I would first like to talk about the storytelling structure in this season. It appears that we’re going to be getting the events of Halloween night multiple times, from multiple points of view.

Ana Yi Puig in Goosebumps.

I love this structure. It’s unique, and it allows for more mystery in a shorter period. It’s also more complex, showing just how much madness was happening, while just showing one part of the story at a time.

Another thing I appreciated was the evolution of the character Lucas.

On one hand, it’s easy to be angry at Lucas. Even if he thought the drone belonged to the school, it’s still kind of a selfish move to break it.

But Lucas just lost his father. We don’t know how yet, but we know from Nora that his death caused Lucas to start doing things like jumping on drones and skateboarding off the roof from his bedroom window.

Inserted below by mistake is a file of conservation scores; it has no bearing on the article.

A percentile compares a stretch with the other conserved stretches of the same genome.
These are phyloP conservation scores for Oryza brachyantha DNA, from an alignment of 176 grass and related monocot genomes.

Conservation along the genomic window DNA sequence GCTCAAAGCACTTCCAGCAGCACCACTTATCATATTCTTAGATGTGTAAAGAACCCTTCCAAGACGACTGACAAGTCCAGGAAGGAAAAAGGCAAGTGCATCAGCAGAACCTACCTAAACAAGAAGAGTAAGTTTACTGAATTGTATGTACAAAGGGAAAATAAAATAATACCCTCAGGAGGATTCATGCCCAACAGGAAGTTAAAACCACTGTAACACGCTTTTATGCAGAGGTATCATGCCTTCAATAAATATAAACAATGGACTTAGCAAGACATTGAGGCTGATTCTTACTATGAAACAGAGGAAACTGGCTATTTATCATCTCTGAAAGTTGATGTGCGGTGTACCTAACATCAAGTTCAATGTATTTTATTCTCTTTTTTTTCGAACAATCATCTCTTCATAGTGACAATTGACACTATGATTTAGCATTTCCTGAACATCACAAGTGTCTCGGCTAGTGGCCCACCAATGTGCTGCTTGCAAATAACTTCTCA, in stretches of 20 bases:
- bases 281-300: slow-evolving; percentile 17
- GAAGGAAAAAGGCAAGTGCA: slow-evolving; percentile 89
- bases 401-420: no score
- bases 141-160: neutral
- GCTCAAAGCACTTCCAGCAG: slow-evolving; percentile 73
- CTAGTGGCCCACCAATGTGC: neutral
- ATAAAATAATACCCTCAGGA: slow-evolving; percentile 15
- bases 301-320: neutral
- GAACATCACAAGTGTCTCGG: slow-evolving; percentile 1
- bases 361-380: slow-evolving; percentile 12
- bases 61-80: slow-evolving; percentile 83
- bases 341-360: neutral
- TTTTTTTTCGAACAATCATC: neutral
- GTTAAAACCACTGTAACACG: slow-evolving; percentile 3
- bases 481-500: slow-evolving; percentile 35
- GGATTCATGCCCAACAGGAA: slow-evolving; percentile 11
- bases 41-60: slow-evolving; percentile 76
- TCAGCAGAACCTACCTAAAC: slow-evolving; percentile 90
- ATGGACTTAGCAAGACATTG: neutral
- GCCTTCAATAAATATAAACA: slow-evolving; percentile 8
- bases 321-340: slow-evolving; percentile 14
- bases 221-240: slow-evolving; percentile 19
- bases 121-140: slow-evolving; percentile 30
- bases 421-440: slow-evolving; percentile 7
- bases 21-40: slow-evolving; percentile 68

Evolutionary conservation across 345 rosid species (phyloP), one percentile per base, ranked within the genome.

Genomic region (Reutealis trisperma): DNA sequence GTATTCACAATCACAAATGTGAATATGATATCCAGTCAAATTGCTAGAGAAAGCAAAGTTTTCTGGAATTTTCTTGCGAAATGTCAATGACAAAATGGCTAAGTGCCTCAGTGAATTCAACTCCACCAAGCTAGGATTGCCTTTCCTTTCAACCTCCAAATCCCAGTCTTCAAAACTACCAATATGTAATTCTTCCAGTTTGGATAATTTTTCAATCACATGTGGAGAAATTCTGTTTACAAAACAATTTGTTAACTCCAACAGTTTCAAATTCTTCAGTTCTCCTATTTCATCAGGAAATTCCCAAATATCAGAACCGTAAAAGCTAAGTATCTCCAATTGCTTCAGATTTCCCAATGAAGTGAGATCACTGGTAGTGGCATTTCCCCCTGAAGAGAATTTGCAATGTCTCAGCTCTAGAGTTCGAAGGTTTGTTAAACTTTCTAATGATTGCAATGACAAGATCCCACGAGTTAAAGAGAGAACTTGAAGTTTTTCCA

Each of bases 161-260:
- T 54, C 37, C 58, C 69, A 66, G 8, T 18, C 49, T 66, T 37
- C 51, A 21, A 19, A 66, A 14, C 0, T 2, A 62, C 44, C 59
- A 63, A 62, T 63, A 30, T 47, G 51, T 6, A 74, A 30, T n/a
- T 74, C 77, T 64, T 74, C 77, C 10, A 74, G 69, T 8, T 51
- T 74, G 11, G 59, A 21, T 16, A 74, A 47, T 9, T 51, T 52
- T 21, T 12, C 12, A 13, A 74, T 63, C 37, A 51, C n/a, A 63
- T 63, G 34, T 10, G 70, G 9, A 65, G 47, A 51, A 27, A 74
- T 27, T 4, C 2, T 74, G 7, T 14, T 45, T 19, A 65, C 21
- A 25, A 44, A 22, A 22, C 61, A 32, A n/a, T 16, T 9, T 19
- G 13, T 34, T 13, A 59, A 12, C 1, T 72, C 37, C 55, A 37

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We all mourn differently. Losing a parent as a teen is awful. So while we can all agree that he’s being a problem, he’s also being a sad kid working through something hard.

And the same can be said for Isabella.

Look, we still don’t know what the adults of this town did to make Harold Biddle haunt them. But we do know that these parents are messing up in all sorts of other ways. And Isabella is suffering from parentification. She’s being forced to play mom at home while being ignored by her classmates at school. Even without the mask, I could see her lashing out and trashing the house.

Finally, I love Justin Long in this series. His visual comedy was fantastic here, as he falls through the hallways. But he also manages to be scary as hell. His creepy smile and jerky movements are enough to make anyone’s skin crawl. I honestly can’t think of a living actor who could have played this better.

What didn’t work